Where in the world?
Seabeds in temperate and tropical seas around the world.
Catsharks got their name from their rounded snout and elongated eyes, like a cat. Catsharks also have two small dorsal fins that are set farther back along the tail and their small size, with most species of Catshark only growing as long as 3 feet in length.
Catsharks are found in very shallow waters to depths of over 6,500 feet. Some species live in shallower waters during the warmer part of the year and migrate to deeper waters for the winter months.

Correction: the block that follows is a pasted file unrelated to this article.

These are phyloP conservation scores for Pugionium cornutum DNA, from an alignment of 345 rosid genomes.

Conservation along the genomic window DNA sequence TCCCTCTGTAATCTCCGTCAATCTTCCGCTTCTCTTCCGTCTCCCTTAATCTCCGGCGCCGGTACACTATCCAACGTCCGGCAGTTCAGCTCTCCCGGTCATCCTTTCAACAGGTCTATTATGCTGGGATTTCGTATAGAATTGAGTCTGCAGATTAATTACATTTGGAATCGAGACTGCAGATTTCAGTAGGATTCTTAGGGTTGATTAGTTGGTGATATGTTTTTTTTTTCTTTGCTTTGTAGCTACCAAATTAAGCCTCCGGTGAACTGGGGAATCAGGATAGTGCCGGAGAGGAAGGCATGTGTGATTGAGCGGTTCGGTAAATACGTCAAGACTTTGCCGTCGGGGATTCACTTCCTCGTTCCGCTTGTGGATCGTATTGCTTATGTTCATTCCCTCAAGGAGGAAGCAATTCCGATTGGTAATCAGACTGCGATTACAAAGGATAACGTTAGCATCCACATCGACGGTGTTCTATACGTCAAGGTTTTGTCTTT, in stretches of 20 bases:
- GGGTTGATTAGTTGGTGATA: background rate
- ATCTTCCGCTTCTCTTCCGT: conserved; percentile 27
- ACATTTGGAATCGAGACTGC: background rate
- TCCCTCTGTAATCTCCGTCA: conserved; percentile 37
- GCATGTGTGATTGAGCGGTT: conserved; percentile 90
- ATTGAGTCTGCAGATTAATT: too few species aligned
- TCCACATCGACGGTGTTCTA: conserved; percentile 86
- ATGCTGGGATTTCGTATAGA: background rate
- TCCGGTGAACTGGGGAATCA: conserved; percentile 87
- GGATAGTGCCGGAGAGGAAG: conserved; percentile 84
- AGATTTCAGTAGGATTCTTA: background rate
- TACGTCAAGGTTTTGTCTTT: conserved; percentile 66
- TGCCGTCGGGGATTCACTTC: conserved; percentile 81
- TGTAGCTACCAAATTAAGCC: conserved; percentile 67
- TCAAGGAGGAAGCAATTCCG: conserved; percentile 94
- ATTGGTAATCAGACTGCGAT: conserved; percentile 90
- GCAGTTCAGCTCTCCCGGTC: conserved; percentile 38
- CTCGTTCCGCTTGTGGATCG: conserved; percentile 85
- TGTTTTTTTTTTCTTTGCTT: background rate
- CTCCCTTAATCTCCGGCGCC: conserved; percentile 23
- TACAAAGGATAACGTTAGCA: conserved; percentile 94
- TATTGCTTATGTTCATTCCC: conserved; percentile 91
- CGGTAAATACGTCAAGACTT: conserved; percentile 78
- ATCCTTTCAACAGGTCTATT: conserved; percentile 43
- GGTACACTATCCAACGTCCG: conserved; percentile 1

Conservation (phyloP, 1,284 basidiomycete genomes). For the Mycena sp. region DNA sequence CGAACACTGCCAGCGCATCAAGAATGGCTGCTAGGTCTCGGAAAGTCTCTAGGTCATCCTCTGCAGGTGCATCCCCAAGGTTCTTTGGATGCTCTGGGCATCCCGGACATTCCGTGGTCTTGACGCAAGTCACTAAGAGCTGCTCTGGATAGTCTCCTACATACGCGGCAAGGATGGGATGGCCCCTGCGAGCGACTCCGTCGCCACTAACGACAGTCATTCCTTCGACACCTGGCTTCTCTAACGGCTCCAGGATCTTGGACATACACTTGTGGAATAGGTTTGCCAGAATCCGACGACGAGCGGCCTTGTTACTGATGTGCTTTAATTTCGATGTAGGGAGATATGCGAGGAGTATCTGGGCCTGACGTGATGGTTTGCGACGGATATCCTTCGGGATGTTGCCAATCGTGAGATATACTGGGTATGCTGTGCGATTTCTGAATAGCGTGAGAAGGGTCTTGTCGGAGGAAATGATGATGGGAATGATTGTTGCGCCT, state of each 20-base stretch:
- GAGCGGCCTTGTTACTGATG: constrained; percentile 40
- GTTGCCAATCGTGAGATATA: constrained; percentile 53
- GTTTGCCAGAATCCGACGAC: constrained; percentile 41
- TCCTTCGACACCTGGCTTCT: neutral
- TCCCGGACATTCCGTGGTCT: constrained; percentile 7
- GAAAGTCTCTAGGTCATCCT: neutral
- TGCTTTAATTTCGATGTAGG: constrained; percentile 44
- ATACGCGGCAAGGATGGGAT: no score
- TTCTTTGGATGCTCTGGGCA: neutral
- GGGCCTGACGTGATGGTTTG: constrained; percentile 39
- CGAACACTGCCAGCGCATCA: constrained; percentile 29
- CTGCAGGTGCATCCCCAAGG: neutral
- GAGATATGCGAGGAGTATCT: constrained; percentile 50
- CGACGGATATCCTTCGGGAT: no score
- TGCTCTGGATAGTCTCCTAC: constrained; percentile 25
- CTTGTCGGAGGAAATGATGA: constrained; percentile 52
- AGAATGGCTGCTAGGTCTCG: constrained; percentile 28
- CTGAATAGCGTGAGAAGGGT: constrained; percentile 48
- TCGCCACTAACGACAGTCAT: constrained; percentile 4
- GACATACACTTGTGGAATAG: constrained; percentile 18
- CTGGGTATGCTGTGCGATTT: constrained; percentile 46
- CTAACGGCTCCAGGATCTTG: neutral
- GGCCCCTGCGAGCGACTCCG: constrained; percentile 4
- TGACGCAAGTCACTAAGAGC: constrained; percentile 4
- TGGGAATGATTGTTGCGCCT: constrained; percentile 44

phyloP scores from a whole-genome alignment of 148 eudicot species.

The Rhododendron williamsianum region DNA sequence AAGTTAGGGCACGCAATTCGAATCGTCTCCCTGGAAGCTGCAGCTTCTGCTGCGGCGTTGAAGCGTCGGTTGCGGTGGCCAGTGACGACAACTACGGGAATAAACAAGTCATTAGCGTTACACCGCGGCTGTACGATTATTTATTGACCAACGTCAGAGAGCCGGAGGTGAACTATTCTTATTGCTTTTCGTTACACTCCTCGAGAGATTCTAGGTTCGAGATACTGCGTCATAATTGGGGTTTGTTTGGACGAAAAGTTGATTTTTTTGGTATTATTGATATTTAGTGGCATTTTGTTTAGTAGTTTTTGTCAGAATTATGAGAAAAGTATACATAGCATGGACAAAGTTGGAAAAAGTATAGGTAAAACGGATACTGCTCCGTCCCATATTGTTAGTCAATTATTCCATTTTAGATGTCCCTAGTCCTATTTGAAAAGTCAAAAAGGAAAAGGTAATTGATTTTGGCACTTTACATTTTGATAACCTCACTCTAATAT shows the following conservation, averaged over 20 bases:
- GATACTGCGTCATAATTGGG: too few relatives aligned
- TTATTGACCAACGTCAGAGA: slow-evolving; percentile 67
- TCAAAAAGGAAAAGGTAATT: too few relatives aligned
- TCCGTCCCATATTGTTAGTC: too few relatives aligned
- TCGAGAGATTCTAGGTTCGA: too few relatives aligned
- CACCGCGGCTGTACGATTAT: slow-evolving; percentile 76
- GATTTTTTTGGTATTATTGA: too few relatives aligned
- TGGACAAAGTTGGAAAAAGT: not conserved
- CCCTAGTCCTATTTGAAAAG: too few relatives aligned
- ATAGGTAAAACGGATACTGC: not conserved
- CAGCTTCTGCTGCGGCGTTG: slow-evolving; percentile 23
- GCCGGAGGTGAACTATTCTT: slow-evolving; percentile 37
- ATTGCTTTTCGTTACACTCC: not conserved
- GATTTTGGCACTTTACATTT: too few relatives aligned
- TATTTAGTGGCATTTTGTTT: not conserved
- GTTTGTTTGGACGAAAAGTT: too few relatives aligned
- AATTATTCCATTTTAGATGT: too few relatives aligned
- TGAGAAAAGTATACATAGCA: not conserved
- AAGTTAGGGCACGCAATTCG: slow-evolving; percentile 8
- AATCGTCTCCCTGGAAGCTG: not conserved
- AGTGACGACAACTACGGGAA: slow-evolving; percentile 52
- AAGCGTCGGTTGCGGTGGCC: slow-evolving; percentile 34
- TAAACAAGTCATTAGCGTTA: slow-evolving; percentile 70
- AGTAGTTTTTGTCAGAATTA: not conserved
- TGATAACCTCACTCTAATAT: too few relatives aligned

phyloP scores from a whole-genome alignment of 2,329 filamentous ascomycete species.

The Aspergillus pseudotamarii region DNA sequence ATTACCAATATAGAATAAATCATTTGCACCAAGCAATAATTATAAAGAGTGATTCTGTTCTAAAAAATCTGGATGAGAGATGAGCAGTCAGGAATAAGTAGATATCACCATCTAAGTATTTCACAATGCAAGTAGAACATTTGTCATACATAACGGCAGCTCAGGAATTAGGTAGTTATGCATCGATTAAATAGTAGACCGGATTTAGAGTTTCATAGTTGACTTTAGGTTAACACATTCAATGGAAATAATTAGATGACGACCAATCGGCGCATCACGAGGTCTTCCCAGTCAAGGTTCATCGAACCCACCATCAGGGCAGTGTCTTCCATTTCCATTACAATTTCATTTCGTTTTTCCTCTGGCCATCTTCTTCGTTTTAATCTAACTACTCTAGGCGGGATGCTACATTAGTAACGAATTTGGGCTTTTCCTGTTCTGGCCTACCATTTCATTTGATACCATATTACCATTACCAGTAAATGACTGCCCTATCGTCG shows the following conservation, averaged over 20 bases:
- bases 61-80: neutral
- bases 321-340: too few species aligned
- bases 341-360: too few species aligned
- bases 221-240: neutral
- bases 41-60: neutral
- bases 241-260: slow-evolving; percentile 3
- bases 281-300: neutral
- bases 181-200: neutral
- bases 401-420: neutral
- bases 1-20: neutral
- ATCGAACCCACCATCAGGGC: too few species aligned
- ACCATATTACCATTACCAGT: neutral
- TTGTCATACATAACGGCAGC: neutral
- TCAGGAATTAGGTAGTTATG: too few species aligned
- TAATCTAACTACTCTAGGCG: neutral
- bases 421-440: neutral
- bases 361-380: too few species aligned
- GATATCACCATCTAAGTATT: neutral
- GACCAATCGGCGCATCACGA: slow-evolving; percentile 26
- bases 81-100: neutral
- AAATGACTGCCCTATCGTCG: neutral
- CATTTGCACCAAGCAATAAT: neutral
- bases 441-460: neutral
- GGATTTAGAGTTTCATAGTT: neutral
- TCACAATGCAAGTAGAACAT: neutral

Catsharks are nocturnal bottom feeders, eating small fish and invertebrates. Catsharks rely heavily on their sense of smell and electromagnetic field detection, so hunting at night gives them an extreme advantage over their prey that rely more on vision to detect predators.
Did you know?
Some species of Catshark lay their eggs in tough outer cases onto the seabed (oviparous), while some keep their embryos until they’re completely developed and then give live birth (ovoviviparous).